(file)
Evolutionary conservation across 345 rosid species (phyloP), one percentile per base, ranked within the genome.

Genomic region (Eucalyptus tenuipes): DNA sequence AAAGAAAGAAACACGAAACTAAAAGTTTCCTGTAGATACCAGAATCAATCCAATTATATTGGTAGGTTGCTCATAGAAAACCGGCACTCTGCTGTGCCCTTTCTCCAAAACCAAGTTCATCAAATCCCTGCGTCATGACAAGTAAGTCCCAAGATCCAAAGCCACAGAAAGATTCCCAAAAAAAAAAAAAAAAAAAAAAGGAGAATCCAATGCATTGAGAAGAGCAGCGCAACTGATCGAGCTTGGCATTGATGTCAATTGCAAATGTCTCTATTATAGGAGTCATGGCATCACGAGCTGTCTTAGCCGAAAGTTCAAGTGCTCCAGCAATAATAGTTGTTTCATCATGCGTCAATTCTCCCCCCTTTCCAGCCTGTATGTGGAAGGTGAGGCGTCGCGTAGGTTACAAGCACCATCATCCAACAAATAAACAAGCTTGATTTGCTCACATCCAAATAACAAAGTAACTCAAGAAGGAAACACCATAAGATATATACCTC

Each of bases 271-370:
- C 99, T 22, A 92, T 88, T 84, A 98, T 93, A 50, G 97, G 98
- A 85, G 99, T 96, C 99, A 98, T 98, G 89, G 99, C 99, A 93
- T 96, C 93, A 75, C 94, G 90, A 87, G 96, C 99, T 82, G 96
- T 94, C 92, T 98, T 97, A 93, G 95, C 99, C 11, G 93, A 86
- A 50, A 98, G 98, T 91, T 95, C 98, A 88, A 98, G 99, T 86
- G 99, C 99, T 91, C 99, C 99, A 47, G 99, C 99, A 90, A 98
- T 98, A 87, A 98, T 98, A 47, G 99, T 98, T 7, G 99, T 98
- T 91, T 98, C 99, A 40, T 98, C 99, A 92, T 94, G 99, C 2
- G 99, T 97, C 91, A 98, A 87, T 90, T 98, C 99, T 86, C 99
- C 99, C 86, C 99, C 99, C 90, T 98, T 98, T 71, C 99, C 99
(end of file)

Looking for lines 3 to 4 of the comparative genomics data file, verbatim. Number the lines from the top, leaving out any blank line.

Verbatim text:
Each of bases 271-370:
- C 99, T 22, A 92, T 88, T 84, A 98, T 93, A 50, G 97, G 98